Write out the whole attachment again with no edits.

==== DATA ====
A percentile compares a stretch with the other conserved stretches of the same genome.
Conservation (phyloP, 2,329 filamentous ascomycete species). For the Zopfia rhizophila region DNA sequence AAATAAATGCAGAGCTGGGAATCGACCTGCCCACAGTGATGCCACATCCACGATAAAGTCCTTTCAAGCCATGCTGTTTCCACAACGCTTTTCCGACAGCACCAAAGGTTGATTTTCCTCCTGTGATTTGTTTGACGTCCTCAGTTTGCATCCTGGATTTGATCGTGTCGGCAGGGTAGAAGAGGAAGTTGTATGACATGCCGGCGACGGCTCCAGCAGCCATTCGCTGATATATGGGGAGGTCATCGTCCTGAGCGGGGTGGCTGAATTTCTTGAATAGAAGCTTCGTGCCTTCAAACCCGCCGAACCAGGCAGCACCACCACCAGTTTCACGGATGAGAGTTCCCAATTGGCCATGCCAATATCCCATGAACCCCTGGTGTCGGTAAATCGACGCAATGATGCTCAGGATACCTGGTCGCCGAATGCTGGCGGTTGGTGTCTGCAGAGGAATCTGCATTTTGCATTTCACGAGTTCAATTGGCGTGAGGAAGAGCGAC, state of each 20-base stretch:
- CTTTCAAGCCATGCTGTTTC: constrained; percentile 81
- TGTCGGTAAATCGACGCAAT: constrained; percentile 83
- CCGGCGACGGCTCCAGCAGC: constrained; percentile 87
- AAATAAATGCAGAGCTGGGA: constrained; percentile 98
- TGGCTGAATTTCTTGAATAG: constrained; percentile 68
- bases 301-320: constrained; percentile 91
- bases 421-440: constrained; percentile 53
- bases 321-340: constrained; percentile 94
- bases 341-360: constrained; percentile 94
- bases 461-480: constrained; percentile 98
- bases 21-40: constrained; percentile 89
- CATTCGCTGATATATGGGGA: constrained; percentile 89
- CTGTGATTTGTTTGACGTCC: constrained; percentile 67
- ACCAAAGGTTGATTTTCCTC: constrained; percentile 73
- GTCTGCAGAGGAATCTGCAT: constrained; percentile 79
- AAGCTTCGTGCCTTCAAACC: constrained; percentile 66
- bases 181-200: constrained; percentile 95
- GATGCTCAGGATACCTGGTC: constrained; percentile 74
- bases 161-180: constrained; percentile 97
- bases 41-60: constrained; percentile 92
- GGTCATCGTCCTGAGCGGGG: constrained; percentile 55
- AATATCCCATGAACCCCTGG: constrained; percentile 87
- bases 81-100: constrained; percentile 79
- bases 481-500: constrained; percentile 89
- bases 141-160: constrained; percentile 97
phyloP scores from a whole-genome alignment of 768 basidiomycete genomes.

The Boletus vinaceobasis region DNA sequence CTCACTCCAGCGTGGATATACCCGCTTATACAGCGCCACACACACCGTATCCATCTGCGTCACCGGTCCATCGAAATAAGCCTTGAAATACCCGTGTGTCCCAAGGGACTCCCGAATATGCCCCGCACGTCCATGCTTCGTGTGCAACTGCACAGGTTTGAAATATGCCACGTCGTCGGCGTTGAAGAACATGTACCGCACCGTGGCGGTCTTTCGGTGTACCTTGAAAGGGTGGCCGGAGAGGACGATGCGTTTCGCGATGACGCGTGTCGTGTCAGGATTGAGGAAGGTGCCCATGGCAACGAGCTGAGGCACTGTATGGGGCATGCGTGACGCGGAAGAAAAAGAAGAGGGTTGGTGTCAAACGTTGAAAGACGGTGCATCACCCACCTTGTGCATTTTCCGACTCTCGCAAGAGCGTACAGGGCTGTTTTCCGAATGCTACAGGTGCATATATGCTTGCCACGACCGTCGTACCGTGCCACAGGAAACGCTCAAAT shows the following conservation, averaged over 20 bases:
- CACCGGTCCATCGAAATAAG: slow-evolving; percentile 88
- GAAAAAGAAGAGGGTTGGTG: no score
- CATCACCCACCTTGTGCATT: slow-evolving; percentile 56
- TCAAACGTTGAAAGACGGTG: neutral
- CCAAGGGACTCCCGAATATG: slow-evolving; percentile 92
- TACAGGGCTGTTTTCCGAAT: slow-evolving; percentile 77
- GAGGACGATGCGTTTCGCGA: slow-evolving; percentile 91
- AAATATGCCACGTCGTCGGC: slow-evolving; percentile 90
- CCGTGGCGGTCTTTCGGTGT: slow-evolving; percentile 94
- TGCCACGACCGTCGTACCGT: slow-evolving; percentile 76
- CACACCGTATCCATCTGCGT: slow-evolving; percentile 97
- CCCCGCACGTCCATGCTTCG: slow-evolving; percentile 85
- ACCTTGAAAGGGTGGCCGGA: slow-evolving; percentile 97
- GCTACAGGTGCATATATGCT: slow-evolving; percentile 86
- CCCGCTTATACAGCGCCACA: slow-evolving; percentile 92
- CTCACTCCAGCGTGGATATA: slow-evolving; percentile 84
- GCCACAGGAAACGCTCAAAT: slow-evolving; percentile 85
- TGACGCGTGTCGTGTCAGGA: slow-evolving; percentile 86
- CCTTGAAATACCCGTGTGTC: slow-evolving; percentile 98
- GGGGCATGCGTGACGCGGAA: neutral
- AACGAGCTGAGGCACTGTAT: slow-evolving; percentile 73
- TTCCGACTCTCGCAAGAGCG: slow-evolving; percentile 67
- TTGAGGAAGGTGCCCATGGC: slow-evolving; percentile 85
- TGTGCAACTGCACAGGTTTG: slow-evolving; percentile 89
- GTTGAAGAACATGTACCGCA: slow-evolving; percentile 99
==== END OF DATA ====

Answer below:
A percentile compares a stretch with the other conserved stretches of the same genome.
Conservation (phyloP, 2,329 filamentous ascomycete species). For the Zopfia rhizophila region DNA sequence AAATAAATGCAGAGCTGGGAATCGACCTGCCCACAGTGATGCCACATCCACGATAAAGTCCTTTCAAGCCATGCTGTTTCCACAACGCTTTTCCGACAGCACCAAAGGTTGATTTTCCTCCTGTGATTTGTTTGACGTCCTCAGTTTGCATCCTGGATTTGATCGTGTCGGCAGGGTAGAAGAGGAAGTTGTATGACATGCCGGCGACGGCTCCAGCAGCCATTCGCTGATATATGGGGAGGTCATCGTCCTGAGCGGGGTGGCTGAATTTCTTGAATAGAAGCTTCGTGCCTTCAAACCCGCCGAACCAGGCAGCACCACCACCAGTTTCACGGATGAGAGTTCCCAATTGGCCATGCCAATATCCCATGAACCCCTGGTGTCGGTAAATCGACGCAATGATGCTCAGGATACCTGGTCGCCGAATGCTGGCGGTTGGTGTCTGCAGAGGAATCTGCATTTTGCATTTCACGAGTTCAATTGGCGTGAGGAAGAGCGAC, state of each 20-base stretch:
- CTTTCAAGCCATGCTGTTTC: constrained; percentile 81
- TGTCGGTAAATCGACGCAAT: constrained; percentile 83
- CCGGCGACGGCTCCAGCAGC: constrained; percentile 87
- AAATAAATGCAGAGCTGGGA: constrained; percentile 98
- TGGCTGAATTTCTTGAATAG: constrained; percentile 68
- bases 301-320: constrained; percentile 91
- bases 421-440: constrained; percentile 53
- bases 321-340: constrained; percentile 94
- bases 341-360: constrained; percentile 94
- bases 461-480: constrained; percentile 98
- bases 21-40: constrained; percentile 89
- CATTCGCTGATATATGGGGA: constrained; percentile 89
- CTGTGATTTGTTTGACGTCC: constrained; percentile 67
- ACCAAAGGTTGATTTTCCTC: constrained; percentile 73
- GTCTGCAGAGGAATCTGCAT: constrained; percentile 79
- AAGCTTCGTGCCTTCAAACC: constrained; percentile 66
- bases 181-200: constrained; percentile 95
- GATGCTCAGGATACCTGGTC: constrained; percentile 74
- bases 161-180: constrained; percentile 97
- bases 41-60: constrained; percentile 92
- GGTCATCGTCCTGAGCGGGG: constrained; percentile 55
- AATATCCCATGAACCCCTGG: constrained; percentile 87
- bases 81-100: constrained; percentile 79
- bases 481-500: constrained; percentile 89
- bases 141-160: constrained; percentile 97
phyloP scores from a whole-genome alignment of 768 basidiomycete genomes.

The Boletus vinaceobasis region DNA sequence CTCACTCCAGCGTGGATATACCCGCTTATACAGCGCCACACACACCGTATCCATCTGCGTCACCGGTCCATCGAAATAAGCCTTGAAATACCCGTGTGTCCCAAGGGACTCCCGAATATGCCCCGCACGTCCATGCTTCGTGTGCAACTGCACAGGTTTGAAATATGCCACGTCGTCGGCGTTGAAGAACATGTACCGCACCGTGGCGGTCTTTCGGTGTACCTTGAAAGGGTGGCCGGAGAGGACGATGCGTTTCGCGATGACGCGTGTCGTGTCAGGATTGAGGAAGGTGCCCATGGCAACGAGCTGAGGCACTGTATGGGGCATGCGTGACGCGGAAGAAAAAGAAGAGGGTTGGTGTCAAACGTTGAAAGACGGTGCATCACCCACCTTGTGCATTTTCCGACTCTCGCAAGAGCGTACAGGGCTGTTTTCCGAATGCTACAGGTGCATATATGCTTGCCACGACCGTCGTACCGTGCCACAGGAAACGCTCAAAT shows the following conservation, averaged over 20 bases:
- CACCGGTCCATCGAAATAAG: slow-evolving; percentile 88
- GAAAAAGAAGAGGGTTGGTG: no score
- CATCACCCACCTTGTGCATT: slow-evolving; percentile 56
- TCAAACGTTGAAAGACGGTG: neutral
- CCAAGGGACTCCCGAATATG: slow-evolving; percentile 92
- TACAGGGCTGTTTTCCGAAT: slow-evolving; percentile 77
- GAGGACGATGCGTTTCGCGA: slow-evolving; percentile 91
- AAATATGCCACGTCGTCGGC: slow-evolving; percentile 90
- CCGTGGCGGTCTTTCGGTGT: slow-evolving; percentile 94
- TGCCACGACCGTCGTACCGT: slow-evolving; percentile 76
- CACACCGTATCCATCTGCGT: slow-evolving; percentile 97
- CCCCGCACGTCCATGCTTCG: slow-evolving; percentile 85
- ACCTTGAAAGGGTGGCCGGA: slow-evolving; percentile 97
- GCTACAGGTGCATATATGCT: slow-evolving; percentile 86
- CCCGCTTATACAGCGCCACA: slow-evolving; percentile 92
- CTCACTCCAGCGTGGATATA: slow-evolving; percentile 84
- GCCACAGGAAACGCTCAAAT: slow-evolving; percentile 85
- TGACGCGTGTCGTGTCAGGA: slow-evolving; percentile 86
- CCTTGAAATACCCGTGTGTC: slow-evolving; percentile 98
- GGGGCATGCGTGACGCGGAA: neutral
- AACGAGCTGAGGCACTGTAT: slow-evolving; percentile 73
- TTCCGACTCTCGCAAGAGCG: slow-evolving; percentile 67
- TTGAGGAAGGTGCCCATGGC: slow-evolving; percentile 85
- TGTGCAACTGCACAGGTTTG: slow-evolving; percentile 89
- GTTGAAGAACATGTACCGCA: slow-evolving; percentile 99